“Behold, children are a heritage from the Lord,
the fruit of the womb a reward.
Like arrows in the hand of a warrior
are the children of one’s youth.
Blessed is the man
who fills his quiver with them!
He shall not be put to shame
when he speaks with his enemies in the gate.”
Seven months before the first observance of Father’s Day, there was little thought about celebrating fathers. On December 6, 1907, the people of Monongah, W.V., were a lot more concerned about the lives of their fathers, who had been trapped in the town’s mine. By the end of the day, 367 people had been killed in the mine’s shafts; of that number, 250 had been fathers, and about 1,000 children were left fatherless. To date, it is still the largest mining disaster in American history.
The next year, Anna Jarvis in nearby Grafton, W.V., staged the first-ever Mother’s Day celebration. Perhaps inspired by Miss Jarvis, Grace Golden Clayton approached her pastor, Robert Thomas Webb, with an idea – spend one Sunday honoring all fathers, and especially those who died in the Monongah disaster. Pastor Webb agreed, and devoted the entire service to fathers.
Sadly, that day did not become the genesis for a nationwide observance of a Father’s Day. A more formal observance came two years later in Spokane, Wash., but it wasn’t until 1966 when the day was observed nationally by a decree issued by President Lyndon Johnson. And it wasn’t officially declared a holiday in the United States until 1970.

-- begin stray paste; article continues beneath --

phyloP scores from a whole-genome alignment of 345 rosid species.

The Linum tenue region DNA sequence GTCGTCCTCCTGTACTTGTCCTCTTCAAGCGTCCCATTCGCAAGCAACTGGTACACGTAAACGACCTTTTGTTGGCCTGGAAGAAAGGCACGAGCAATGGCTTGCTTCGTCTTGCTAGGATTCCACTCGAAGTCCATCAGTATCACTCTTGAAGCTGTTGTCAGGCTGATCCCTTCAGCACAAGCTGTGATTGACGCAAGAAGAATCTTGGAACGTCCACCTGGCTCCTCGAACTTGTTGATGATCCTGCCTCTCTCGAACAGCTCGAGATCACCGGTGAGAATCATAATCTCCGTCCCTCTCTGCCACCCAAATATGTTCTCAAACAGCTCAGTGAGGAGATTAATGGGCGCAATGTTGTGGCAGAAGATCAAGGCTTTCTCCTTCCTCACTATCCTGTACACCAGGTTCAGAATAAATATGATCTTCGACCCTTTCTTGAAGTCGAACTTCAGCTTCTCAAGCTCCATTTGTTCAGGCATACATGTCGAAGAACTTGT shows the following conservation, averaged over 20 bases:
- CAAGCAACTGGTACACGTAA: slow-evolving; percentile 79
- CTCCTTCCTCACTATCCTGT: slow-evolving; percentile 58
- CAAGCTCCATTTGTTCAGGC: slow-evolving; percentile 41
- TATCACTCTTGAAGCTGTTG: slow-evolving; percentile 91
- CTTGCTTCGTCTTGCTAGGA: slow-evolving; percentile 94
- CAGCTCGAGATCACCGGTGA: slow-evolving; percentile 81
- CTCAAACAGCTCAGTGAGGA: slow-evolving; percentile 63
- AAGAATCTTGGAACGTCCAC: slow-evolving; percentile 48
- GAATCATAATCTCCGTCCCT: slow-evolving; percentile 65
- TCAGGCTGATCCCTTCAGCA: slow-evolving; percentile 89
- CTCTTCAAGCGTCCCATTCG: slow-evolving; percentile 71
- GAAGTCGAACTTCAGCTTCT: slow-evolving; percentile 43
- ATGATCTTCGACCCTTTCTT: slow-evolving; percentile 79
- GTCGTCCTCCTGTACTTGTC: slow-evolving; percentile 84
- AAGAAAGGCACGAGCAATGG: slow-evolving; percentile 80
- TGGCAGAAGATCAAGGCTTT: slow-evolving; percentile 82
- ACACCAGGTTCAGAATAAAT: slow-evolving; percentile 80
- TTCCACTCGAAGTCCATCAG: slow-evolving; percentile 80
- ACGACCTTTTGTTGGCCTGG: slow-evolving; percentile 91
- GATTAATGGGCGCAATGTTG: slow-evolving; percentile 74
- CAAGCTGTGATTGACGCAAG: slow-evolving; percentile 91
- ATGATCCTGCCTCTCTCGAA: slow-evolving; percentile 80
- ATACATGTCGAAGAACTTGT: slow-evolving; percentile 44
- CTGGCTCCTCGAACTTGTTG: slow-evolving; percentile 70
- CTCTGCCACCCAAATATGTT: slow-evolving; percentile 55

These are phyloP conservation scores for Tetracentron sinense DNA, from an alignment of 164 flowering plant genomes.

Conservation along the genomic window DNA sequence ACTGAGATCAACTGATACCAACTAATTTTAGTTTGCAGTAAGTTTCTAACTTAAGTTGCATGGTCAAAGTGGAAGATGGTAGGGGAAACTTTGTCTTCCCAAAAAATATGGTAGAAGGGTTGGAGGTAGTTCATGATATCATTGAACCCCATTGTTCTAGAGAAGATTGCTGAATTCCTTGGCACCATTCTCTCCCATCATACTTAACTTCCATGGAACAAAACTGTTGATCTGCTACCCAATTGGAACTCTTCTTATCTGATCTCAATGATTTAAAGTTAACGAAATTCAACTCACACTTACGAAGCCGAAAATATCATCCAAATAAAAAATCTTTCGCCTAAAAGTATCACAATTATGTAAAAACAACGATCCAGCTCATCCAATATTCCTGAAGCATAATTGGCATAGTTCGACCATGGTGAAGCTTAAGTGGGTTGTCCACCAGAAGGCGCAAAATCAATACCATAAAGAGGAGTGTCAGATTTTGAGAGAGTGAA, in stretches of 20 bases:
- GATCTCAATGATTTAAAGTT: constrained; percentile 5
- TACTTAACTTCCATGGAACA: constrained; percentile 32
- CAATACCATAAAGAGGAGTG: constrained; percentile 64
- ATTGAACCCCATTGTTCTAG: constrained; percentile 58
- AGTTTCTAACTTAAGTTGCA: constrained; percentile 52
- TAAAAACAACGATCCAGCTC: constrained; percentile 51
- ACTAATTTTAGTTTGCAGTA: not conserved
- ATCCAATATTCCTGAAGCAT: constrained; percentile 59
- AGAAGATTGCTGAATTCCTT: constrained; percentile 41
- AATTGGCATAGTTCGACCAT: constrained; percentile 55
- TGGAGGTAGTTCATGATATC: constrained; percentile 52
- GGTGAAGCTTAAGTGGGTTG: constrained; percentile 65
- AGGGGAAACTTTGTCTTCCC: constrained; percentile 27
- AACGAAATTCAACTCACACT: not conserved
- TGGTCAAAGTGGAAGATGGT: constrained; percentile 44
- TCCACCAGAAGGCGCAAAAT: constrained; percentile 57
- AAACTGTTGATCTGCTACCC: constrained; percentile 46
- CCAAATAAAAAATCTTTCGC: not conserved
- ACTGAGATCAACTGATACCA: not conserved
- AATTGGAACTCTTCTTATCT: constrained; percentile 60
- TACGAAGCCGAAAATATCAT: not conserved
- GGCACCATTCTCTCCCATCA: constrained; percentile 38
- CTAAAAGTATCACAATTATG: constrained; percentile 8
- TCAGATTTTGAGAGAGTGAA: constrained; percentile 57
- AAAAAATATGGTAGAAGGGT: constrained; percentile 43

Sadly, that’s pretty much standard for fathers. This country has long recognized the contributions of mothers, but has been incredibly slow to herald the value of fathers. Back when long distance calls where still a thing, Mother’s Day was the No. 1 long distance calling holiday of the year. As for Father’s Day? That was the No. 1 collect calling day of the year. In other words, people didn’t hesitate to call their mothers to wish them well and remind them that they love them. And they also didn’t hesitate to call their fathers and ask him to pay for the call.
Honestly, a loving mother is vital to the emotional and spiritual health of a child. But a loving father is equally important, and for some reason, our society has lost sight of that. Many fathers don’t even realize how vital they are to the healthy upbringing of their children, and the media has continually cast fathers as bumbling, foolish and inept. The truth is that a godly father can make the difference for their children between health and dysfunction. They also are the primary reminder of what a wonderful spiritual father we have in God Almighty.
Today, remember the contributions of your own father to your life. If your own father wasn’t involved in your life, think of someone who filled that role in your life. Thank God for him and for what he taught you. Dads, make sure that your own children don’t have a void in their lives. Be certain to let them know today how thankful you are that they made you a father. And children, don’t let the day pass without calling your Dad and thanking him for his love and guidance.
Reflection copyright © 2016 Doug DeBolt
Scripture quotations are from The Holy Bible, English Standard Version® (ESV®), copyright © 2001 by Crossway, a publishing ministry of Good News Publishers. Used by permission. All rights reserved.